The differentiated profile of recovery: a Geographical Analysis

China and the United States lead the recovery


Conjuncture Foreign markets Uncertainty Global economic trends

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The first months of the new year have brought signals of cautious optimism for the gradual - albeit still moderate - recovery of the global manufacturing industry, which has been reflected in the dynamics of international goods trade. For the first time since the end of 2022, the global PMI has returned close to the neutral threshold of 50, following a progressive improvement starting from the last months of 2023 (see the article First Quarter 2024: Global Trade Outlook).
However, these signals are not homogeneous, in terms of intensity and trend, across different regions of the world. In particular, focusing on the front of global goods trade, the following graphs depict the dynamics at constant prices - that is, in quantity - of imports from the major trading areas: USMCA (North America), Asia, and EU Europe, with the value of 100 in 2022, the last year of trade growth.

Fig.1 - North America vs EU Europe vs Asia: Dynamics of Imports from the World
(imports at constant prices, annual cumulative, index 2022=100)

Source: ExportPlanning

After a 2023 characterized by a progressive reduction in demand for all three areas, anticipated by Asia due to Chinese challenges, the most interesting aspect concerns the different dynamics that are characterizing the North American (USMCA) and Asian areas compared to EU Europe in recent months. While the former two are marking a reversal of trend for the first time, the same cannot be said for the European Union.

Signs of timid recovery are also coming from the MENA region, although it is the only division among those under analysis to settle on values slightly lower than those of 2019.
In significant contrast is the considerable resilience of imports from Non-EU Europe, which experienced much less pronounced weakness compared to the previous areas during 2023.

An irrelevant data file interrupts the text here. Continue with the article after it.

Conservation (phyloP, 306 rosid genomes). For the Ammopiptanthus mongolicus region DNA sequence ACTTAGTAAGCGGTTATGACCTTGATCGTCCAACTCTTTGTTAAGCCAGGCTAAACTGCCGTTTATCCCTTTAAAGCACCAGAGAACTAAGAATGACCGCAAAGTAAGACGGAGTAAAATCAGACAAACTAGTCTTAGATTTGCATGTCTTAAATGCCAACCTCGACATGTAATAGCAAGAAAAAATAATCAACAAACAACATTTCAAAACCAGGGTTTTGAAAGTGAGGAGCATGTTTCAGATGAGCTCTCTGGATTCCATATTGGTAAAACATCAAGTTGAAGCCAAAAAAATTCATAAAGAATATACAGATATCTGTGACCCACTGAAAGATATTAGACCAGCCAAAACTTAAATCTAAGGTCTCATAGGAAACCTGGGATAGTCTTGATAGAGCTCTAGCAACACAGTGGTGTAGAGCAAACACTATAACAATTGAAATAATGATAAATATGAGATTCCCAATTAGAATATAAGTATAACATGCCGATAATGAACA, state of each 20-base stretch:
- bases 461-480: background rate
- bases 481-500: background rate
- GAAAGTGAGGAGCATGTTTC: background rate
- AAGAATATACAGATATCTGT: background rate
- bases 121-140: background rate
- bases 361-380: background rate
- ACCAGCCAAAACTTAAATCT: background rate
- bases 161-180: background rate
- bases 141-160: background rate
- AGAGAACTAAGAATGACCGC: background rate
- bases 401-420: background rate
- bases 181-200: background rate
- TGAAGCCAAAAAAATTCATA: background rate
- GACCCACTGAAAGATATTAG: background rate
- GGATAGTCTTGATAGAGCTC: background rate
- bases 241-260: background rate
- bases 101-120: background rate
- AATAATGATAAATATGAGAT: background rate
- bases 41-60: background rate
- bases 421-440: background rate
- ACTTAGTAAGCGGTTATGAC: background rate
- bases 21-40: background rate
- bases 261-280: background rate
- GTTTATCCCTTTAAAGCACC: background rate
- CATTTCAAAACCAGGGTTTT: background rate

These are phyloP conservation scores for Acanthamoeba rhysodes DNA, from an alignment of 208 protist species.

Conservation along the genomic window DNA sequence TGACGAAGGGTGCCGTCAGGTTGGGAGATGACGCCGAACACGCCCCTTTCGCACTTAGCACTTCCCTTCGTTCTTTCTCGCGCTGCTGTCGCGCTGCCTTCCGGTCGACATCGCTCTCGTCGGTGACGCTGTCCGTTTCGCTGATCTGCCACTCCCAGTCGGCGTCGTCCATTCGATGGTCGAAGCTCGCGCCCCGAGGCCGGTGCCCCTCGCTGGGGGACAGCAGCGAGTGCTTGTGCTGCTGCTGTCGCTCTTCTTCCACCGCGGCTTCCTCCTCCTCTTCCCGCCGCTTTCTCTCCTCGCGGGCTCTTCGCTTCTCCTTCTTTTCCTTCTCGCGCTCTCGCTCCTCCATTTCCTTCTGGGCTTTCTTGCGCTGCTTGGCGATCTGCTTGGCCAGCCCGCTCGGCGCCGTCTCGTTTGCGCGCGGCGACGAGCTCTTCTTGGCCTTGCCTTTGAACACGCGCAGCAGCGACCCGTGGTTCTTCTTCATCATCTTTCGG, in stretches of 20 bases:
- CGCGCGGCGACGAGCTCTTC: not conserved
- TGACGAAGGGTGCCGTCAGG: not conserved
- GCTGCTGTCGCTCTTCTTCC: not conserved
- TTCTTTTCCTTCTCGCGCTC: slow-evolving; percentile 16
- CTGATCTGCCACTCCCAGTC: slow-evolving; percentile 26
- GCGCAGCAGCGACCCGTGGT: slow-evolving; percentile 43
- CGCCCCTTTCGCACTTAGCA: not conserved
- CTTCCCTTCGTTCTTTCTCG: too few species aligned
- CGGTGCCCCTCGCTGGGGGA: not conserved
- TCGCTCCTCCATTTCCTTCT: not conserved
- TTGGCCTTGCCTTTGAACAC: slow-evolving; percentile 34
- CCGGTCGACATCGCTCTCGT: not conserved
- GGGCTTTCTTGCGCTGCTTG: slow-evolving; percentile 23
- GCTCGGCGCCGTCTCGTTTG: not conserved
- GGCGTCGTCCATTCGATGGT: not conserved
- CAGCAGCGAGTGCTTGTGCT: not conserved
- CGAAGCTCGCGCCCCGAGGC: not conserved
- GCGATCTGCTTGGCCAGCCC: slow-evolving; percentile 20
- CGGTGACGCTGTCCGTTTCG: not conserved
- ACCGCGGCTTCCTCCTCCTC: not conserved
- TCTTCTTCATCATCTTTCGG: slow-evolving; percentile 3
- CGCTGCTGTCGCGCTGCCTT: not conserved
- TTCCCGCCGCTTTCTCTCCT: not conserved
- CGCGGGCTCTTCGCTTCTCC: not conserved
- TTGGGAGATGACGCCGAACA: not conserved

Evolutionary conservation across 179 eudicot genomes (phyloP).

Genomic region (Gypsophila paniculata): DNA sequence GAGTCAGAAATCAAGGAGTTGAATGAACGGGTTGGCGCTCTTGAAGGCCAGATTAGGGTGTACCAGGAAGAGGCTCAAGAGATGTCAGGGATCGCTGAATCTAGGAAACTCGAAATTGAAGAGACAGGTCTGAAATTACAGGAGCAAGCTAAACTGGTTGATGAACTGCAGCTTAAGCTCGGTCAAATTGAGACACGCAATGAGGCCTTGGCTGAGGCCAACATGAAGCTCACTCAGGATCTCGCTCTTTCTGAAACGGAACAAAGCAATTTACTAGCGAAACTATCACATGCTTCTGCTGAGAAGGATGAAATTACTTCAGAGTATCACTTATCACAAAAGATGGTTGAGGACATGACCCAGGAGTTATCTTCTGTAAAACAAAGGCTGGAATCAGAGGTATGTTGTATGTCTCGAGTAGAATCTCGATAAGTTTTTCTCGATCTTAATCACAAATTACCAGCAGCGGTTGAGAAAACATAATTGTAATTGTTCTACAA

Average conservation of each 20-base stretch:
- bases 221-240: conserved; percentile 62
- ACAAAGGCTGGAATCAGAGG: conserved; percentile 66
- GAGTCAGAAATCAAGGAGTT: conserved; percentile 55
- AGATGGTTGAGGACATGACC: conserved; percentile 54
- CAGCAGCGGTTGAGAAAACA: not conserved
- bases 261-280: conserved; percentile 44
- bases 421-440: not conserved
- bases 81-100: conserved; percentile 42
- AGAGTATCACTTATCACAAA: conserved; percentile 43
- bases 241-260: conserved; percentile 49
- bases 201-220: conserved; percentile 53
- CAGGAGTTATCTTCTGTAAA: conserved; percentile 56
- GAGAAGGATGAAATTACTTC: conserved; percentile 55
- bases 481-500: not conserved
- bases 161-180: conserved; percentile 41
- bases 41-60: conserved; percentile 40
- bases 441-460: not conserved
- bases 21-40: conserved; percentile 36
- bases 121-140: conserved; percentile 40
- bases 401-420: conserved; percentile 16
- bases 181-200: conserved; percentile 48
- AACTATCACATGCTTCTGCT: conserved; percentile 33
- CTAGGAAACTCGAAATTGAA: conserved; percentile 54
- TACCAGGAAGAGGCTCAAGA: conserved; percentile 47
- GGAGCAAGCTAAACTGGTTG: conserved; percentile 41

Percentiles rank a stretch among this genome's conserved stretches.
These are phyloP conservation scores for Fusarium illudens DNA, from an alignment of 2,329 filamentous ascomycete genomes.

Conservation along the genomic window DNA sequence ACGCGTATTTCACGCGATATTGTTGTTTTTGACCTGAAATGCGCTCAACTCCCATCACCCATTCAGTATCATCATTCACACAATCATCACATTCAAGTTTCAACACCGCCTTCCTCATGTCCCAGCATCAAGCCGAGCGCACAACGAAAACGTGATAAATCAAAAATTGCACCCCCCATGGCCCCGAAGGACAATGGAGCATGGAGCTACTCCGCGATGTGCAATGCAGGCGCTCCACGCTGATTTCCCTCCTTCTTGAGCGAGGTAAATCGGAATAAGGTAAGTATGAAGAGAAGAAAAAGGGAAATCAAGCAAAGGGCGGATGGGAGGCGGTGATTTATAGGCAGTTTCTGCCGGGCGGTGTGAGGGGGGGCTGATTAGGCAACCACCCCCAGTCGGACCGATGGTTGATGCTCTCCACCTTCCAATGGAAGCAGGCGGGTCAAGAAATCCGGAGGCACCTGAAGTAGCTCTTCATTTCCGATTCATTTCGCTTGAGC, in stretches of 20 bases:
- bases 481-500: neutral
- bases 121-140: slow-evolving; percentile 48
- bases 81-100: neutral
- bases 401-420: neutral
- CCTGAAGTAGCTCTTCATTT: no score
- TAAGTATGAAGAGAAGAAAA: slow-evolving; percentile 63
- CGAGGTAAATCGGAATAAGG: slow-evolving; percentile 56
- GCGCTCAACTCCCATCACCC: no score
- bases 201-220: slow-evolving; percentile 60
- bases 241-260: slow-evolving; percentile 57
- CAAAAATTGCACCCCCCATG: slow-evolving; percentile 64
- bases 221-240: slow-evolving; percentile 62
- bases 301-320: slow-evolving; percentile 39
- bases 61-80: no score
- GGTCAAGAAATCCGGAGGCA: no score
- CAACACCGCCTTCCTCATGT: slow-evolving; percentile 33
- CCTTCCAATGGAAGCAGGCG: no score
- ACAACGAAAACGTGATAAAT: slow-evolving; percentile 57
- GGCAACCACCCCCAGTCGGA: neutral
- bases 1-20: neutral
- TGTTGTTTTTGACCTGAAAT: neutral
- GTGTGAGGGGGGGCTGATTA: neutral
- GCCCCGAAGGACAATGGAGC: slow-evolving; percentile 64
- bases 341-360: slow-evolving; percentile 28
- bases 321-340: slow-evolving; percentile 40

Fig.2 - Non-EU Europe vs MENA: Dynamics of Imports from the World
(imports at constant prices, annual cumulative, index 2022=100)

Source: ExportPlanning

Also particularly informative is the breakdown of these aggregated trends in relation to the major markets.
The following bubble map positions the world's major economies based on the rates of change in imports of goods at constant prices recorded in 2023 (X-axis) and in the first quarter of 2024 (Y-axis). Imports are measured at constant prices to provide an understanding of real dynamics, net of price variations. The yellow line represents the bisector, allowing the identification of two different areas: above it, countries experiencing a gradual recovery compared to the average trend in 2023, while below it, those intensifying the slowdown.

Fig.3 - Map of the World's Major Importers at Constant Prices

Source: ExportPlanning

The first aspect to underline is how the gradual recovery is a phenomenon affecting various international economies, but with varying intensity. It is indeed led by the United States for the North American region and by China for the Asian region, amidst greater weakness characterizing European importers. However, noteworthy are the counter-trend performances of Poland, Czech Republic, and Spain.
Expanding the analysis horizon to the "Old Continent," the resilience characterizing Non-EU Europe in 2023 can be traced in the market trends of the United Kingdom, Turkey, and Switzerland, although for the latter two markets, weaker trends were recorded in the first quarter of the new year.

Among emerging economies, the rebound of Malaysia and other ASEAN economies such as Thailand and Indonesia appears particularly significant in Asia, while in the Americas, import growth continues for Mexico, following the substantial resilience recorded in 2023.


In the current international economic environment, the noticeable signs of recovery constitute good news, albeit to be interpreted cautiously. Currently, the recovery seems to mainly characterize the Asian and North American regions, contrasting with a still struggling Europe. The relative dispersion, both geographically and sectorally, of cyclical dynamics suggests to exporting companies a careful analysis of the potential expressed by different foreign markets. Information represents, now more than ever, an important strategic lever to guide efforts towards the most promising markets.